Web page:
succumbing to peer pressure

Thursday, March 08, 2007

Continued Incompetence

So the printer got back to me around 2:30 today. And literally, the proof looked like he'd thrown it together in about 20 minutes. If he had sent this as a first pass, to get my feedback, last week, I would have tolerated it. Sending it as a potential final product, 8 days after getting my files, is unacceptable. I downloaded some poster templates over the weekend to play around with layout, figuring it would be useful to know how to do. Thank goodness for my nerdiness and neuroticism, as my layout looks way better than his (him being the professional graphic design artist who, you know, does this for a living). So I called him up and suggested some layout changes, then e-mailed him mine and suggested combining the best parts of his (the title) with the best parts of mine (pretty much everything else). That was around 4. I called around 5:30, figuring he'd left for the day and not wanting to stress out stalking my e-mail. He was still there, and said he'd try to have something for me by 10 tomorrow morning. I'm just so worried now that tomorrow morning's product will still be sub par, and we're rapidly running out of time to make corrections and get the damn thing printed. At this point I'd much rather cut my losses and send my layout to the university printer (who has been nothing but patient and helpful all week while I drag them along as a backup plan just in case this falls apart). But the more I thought about it today, the more I realized I probably can't bail at this point because a) this other company was recommended by my bosses on another job, I name-dropped them when I made the call, and bailing now might be a social faux pas between me and them and b) although none of it has been satisfactory, it is within the realm of possibility that the current company will choose to bill be for their 'work' so far. I can't really cause my department to get double billed.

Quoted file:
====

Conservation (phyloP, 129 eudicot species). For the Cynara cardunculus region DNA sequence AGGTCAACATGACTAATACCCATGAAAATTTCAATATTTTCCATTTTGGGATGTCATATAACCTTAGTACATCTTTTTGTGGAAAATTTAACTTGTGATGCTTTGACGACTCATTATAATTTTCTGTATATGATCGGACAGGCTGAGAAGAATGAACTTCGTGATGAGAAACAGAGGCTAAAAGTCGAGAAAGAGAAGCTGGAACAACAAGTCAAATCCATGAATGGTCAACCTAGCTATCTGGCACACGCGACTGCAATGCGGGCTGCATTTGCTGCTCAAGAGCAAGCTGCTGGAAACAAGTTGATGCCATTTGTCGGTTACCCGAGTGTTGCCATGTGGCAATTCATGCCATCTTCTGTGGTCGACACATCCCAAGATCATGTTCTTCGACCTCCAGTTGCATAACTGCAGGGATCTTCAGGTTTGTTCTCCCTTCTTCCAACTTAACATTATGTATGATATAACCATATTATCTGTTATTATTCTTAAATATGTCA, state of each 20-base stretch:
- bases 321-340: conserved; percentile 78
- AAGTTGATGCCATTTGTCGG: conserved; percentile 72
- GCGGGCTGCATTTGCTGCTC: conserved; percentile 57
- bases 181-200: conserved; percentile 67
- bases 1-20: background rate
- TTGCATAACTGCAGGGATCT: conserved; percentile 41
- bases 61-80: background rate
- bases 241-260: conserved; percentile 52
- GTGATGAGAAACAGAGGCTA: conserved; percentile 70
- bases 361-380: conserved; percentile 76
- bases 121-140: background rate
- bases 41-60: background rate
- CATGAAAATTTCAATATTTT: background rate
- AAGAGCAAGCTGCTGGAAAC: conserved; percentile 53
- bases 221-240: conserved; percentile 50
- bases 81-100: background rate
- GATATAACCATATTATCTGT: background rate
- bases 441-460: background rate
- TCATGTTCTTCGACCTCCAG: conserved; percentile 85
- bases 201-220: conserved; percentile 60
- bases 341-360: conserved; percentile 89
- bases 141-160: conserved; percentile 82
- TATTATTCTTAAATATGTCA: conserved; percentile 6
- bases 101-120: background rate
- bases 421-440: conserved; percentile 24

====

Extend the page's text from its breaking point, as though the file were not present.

On the tiny silver lining part, at least it has distracted me from pining away from my still-being-constructed laptop. And all in all, my therapist says I've been handling my week remarkably well.

Stress! Avoidance!

So I'm giving a poster presentation this weekend. And I finished the content portion of the poster last Wednesday. I tried to send it off to our university printer but they were going to charge an exhorbitant amount to design the layout and do the printing. My advisor, who is excellent, but clearly hasn't designed her own poster in a while, said she was pretty sure we could find another printer that would do both for a reasonable price. So we contacted the researchers with whom we did the last poster (for that conference in CA) and they said oh yes, university printing is a rip-off, use these other people, we like them a lot and they're very afforable. So Wednesday morning I send everything off to them, they reply that they've got the files and will get to work, I remind them of my March 11 deadline. I go to the beach for two days, expecting to come home to a poster proof for approval. No proof, but no sweat, it's still one full week until the conference. I send some updated layout info to them on Monday, they reply thanks. So I know they're out there and working. But still no results. So last night I send a little reminder, hey, I'm getting a little nervous, where's the proof to approve prior to printing? Still nothing. I'm trying (and mostly failing) not to freak out. So I'm avoiding by watching Panda Cam and blogging about the excellent nerd lecture I attended last night.